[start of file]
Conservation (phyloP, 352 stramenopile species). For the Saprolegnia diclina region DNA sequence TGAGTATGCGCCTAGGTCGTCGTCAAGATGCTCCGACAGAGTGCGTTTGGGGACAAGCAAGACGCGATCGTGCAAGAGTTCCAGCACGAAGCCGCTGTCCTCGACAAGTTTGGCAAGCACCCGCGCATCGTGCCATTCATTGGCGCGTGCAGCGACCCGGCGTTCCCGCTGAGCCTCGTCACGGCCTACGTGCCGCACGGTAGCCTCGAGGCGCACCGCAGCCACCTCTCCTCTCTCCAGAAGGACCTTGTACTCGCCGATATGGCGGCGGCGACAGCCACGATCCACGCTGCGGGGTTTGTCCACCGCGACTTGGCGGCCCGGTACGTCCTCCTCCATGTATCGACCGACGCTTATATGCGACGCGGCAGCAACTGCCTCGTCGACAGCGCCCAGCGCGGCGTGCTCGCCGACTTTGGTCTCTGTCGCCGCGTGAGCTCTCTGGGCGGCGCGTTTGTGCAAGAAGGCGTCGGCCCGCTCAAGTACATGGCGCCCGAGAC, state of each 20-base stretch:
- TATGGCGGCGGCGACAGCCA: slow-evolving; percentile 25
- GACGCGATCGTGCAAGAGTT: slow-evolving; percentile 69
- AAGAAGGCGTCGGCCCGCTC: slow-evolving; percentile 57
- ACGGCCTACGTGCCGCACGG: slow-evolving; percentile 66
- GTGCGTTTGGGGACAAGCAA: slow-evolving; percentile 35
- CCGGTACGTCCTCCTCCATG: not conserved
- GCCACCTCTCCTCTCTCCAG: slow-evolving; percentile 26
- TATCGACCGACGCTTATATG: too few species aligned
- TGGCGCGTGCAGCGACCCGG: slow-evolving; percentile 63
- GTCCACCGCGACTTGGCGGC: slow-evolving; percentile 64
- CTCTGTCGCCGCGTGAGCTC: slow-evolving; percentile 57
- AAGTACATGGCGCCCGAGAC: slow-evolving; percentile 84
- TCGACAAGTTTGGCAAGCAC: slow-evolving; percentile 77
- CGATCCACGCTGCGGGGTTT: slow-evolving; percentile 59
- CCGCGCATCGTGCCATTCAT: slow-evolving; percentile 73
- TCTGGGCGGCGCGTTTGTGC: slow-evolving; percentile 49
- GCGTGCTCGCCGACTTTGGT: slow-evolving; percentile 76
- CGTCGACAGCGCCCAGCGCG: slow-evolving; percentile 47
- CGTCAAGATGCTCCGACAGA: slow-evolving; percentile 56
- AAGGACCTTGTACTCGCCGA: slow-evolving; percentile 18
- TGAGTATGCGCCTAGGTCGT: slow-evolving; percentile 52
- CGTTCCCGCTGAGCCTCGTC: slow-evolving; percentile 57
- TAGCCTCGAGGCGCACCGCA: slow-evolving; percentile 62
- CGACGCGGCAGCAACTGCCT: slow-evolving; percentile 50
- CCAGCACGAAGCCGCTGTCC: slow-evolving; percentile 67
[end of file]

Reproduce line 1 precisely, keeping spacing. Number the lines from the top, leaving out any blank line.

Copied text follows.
Conservation (phyloP, 352 stramenopile species). For the Saprolegnia diclina region DNA sequence TGAGTATGCGCCTAGGTCGTCGTCAAGATGCTCCGACAGAGTGCGTTTGGGGACAAGCAAGACGCGATCGTGCAAGAGTTCCAGCACGAAGCCGCTGTCCTCGACAAGTTTGGCAAGCACCCGCGCATCGTGCCATTCATTGGCGCGTGCAGCGACCCGGCGTTCCCGCTGAGCCTCGTCACGGCCTACGTGCCGCACGGTAGCCTCGAGGCGCACCGCAGCCACCTCTCCTCTCTCCAGAAGGACCTTGTACTCGCCGATATGGCGGCGGCGACAGCCACGATCCACGCTGCGGGGTTTGTCCACCGCGACTTGGCGGCCCGGTACGTCCTCCTCCATGTATCGACCGACGCTTATATGCGACGCGGCAGCAACTGCCTCGTCGACAGCGCCCAGCGCGGCGTGCTCGCCGACTTTGGTCTCTGTCGCCGCGTGAGCTCTCTGGGCGGCGCGTTTGTGCAAGAAGGCGTCGGCCCGCTCAAGTACATGGCGCCCGAGAC, state of each 20-base stretch: